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Choosing a caregiver for your parent

You may be at the point in your life where it is not your parent taking care of you, but you are taking care of your parent. It can be a lot of pressure to be responsible for your parent as they age, which is why many people look in to full-time care. You, and your parent, may not want to consider moving them from their current living conditions, which is why hiring a caregiver is a suitable alternative.

Caregivers, also known as Certified Nursing Assistants (CNA), need to complete 75 hours of nursing assistant training, have a CPR certification and a clean background check before providing care to any individual. All of these qualifications are to help you sleep better at night, knowing your loved ones are in the hands of someone with experience.

Not all caregivers provide the same type of care. Before deciding to hire a caregiver for your loved one, you will want to consider what skills they can provide as well as what you and your parent will want them to help with. Knowing these will help you be able to choose the best caregiver for your mother or father.

What can a caregiver provide?

There are two main types of caregivers, full-time and part-time. The former is exactly what it sounds like; your parents live with their caregiver, receiving care around the clock. Part-time caregivers are around only when needed, as the care that they are not around for is given by a loved one. For example, you may choose a part-time caregiver if you plan to have them care for your parent during the day, and you will resume care when you return from work.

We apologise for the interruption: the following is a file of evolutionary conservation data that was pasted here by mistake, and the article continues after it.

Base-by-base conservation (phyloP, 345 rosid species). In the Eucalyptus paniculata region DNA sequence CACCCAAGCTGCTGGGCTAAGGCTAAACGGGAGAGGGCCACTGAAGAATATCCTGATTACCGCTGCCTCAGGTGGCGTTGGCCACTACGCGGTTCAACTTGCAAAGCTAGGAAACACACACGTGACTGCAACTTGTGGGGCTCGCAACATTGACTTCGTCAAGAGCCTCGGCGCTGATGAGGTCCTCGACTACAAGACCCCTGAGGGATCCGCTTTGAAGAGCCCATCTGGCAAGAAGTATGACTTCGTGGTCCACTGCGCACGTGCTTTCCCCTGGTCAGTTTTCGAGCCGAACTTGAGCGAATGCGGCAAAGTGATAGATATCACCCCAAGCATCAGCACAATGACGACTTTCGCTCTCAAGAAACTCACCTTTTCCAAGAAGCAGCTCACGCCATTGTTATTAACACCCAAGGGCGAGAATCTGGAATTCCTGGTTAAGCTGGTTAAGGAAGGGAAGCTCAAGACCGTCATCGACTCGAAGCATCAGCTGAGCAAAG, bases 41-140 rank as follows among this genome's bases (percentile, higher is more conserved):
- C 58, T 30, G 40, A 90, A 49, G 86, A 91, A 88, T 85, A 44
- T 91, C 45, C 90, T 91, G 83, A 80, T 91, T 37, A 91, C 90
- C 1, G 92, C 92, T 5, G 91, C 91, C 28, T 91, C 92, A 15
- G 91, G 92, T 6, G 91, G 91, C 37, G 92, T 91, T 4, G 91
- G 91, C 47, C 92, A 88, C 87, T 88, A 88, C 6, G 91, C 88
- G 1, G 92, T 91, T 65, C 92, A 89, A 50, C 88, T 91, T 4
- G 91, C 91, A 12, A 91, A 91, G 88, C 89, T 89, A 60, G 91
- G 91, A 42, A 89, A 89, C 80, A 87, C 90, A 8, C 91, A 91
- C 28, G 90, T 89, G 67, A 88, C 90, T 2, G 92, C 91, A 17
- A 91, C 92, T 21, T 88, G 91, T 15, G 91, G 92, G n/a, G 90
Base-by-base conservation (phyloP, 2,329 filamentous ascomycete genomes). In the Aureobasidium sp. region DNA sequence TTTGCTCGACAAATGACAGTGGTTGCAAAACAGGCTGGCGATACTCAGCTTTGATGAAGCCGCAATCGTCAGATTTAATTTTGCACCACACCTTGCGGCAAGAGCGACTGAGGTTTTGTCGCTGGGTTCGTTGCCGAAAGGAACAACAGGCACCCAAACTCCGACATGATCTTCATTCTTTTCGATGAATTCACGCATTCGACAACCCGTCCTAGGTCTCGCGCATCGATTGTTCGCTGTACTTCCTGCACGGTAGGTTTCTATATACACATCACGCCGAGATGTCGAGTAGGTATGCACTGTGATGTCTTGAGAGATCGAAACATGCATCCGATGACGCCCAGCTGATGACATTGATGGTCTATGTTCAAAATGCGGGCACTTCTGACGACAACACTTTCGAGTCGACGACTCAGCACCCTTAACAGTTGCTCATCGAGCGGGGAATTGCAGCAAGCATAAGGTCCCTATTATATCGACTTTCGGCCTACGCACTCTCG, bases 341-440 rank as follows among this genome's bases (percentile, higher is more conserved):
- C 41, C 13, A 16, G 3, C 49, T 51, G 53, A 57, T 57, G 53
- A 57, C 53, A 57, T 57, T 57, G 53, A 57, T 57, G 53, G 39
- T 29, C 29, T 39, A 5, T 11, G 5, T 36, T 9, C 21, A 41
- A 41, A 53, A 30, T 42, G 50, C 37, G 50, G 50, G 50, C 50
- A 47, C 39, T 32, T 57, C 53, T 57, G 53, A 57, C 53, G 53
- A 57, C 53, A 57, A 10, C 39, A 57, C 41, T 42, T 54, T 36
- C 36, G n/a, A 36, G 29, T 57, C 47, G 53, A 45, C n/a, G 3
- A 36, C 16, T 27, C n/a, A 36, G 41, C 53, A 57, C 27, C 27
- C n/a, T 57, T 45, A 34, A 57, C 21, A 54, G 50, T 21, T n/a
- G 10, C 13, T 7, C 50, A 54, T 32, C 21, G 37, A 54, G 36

Whether full-time or part-time, these are some of the tasks that caregivers provide:

  • Personal care: Whoever you choose will assist your parent with their personal needs, such as going to the bathroom, bathing, dressing and helping with meals.
  • Household care: If your parent needs full/part time care, it is likely that they have trouble with caring for their home. Caregivers can help them with laundry and other necessities around the house.
  • Medical care: Your parent likely takes medication, and a caregiver can help monitor this, making sure it is taken in the correct dosage and at the right time.
  • Other: Caregivers can provide transportation to and from activities as well as be a general presence in your parent’s life.

How do you know which caregiver to choose?

There are a lot of options in caregivers, so it is best to prioritize what your loved one’s needs are. An easy way to do this is to go through their daily routine and needs. Will they need full time care or part time? Is a wheelchair accessible vehicle necessary? Are there regular appointments that your parent must be at? Does your parent need help making meals? Asking yourself, and your parent, these questions will help you narrow down the best person to care for your loved one.

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Olga Berdé Mahl & Associates

New Rochelle Office
271 North Avenue
Suite 917
New Rochelle, New York 10801

Phone: 914-336-2080
Phone: 917-723-6097
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Phone: 914-336-2080
Phone: 917-723-6097
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